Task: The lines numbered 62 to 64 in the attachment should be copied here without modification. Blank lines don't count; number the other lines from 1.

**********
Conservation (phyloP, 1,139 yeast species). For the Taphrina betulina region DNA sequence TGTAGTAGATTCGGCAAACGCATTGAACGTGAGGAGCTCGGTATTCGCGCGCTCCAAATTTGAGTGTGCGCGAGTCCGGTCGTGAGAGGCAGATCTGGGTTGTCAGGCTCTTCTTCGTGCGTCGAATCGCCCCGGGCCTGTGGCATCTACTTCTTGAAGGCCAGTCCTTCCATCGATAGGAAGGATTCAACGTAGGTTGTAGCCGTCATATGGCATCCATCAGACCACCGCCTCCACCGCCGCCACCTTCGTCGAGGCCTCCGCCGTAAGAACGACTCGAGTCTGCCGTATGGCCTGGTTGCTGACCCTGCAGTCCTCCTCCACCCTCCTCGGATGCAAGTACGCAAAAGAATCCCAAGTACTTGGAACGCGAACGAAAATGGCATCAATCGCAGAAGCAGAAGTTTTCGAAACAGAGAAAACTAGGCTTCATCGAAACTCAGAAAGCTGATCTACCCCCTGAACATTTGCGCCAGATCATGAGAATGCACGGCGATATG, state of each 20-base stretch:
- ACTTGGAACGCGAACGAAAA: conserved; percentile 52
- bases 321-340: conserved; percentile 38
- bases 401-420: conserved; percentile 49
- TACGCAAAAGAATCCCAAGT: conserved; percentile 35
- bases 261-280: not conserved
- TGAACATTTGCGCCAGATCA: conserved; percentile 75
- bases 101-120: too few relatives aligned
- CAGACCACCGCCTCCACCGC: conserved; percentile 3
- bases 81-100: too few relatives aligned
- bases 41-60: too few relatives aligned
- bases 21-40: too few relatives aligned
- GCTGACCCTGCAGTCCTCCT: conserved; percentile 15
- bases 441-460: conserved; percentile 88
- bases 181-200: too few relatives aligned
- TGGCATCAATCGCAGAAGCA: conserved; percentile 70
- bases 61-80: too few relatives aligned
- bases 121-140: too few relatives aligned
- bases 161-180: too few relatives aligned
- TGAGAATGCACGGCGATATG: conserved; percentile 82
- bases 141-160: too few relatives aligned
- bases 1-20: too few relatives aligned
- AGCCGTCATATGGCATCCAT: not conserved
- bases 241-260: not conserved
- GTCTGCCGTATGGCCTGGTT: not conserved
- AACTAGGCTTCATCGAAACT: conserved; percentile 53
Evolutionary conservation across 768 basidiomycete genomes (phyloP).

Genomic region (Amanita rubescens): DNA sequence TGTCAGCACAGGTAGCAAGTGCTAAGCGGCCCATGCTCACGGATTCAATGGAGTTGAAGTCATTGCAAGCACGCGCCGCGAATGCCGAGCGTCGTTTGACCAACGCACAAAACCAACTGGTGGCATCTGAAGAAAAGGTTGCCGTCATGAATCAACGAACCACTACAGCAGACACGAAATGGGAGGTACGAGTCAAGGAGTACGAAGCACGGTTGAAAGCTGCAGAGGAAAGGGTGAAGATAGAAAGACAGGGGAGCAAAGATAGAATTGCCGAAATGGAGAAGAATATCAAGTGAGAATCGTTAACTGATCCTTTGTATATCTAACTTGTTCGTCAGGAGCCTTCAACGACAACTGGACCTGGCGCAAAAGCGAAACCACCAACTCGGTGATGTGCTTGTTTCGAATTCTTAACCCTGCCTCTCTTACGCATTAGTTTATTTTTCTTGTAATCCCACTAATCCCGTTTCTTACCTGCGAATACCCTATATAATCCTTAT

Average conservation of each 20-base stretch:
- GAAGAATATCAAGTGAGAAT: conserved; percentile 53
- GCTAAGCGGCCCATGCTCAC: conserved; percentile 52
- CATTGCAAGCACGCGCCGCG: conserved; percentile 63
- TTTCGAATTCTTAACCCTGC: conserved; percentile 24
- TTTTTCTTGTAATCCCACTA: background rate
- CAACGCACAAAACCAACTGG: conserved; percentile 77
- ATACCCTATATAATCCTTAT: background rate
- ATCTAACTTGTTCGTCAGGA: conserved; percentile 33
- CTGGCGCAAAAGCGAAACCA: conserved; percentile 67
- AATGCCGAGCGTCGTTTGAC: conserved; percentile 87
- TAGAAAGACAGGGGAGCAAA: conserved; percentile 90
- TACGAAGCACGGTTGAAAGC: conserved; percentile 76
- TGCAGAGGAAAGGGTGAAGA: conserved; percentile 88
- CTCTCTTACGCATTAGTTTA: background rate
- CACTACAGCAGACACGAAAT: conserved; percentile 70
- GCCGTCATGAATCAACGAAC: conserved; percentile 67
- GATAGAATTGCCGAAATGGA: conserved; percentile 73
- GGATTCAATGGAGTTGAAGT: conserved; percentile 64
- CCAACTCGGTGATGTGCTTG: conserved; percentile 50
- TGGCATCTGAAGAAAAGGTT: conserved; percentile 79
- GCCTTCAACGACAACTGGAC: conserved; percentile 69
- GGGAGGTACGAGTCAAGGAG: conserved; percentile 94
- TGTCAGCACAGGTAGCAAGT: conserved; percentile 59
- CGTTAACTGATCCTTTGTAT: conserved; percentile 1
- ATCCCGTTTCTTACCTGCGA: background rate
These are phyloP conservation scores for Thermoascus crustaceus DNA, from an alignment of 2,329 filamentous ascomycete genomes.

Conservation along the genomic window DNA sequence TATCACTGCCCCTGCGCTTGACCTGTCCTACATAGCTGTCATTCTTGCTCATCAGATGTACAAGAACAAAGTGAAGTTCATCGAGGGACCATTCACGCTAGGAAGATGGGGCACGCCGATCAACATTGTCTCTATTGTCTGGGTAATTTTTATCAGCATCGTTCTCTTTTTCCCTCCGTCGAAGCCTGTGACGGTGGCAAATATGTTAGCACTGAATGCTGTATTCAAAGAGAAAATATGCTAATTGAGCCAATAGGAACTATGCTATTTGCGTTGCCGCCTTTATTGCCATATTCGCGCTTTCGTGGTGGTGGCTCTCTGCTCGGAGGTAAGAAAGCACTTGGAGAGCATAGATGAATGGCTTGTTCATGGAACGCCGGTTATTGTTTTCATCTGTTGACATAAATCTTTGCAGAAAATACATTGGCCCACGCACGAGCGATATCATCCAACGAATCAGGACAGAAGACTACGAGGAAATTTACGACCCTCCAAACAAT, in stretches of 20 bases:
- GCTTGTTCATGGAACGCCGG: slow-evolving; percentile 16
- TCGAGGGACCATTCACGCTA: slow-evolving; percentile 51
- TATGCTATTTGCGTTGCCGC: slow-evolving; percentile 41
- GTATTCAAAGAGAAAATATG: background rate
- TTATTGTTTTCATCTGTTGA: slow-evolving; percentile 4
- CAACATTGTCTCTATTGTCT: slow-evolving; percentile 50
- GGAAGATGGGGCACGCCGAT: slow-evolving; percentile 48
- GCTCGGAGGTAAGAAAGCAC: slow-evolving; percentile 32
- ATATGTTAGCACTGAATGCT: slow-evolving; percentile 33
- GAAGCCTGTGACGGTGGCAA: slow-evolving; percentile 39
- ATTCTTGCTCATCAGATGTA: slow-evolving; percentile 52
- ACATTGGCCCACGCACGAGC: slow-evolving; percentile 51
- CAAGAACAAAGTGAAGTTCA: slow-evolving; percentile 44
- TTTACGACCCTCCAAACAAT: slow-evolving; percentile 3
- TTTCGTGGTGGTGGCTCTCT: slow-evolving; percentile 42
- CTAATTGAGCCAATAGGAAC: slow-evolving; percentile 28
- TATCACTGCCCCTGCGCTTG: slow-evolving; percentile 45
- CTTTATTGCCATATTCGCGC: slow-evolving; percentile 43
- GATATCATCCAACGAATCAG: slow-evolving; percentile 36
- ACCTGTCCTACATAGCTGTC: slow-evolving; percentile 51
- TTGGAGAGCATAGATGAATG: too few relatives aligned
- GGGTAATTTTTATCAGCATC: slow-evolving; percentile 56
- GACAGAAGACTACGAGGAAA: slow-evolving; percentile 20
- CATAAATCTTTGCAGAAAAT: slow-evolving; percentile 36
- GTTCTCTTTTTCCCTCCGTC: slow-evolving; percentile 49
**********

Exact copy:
- CAACATTGTCTCTATTGTCT: slow-evolving; percentile 50
- GGAAGATGGGGCACGCCGAT: slow-evolving; percentile 48
- GCTCGGAGGTAAGAAAGCAC: slow-evolving; percentile 32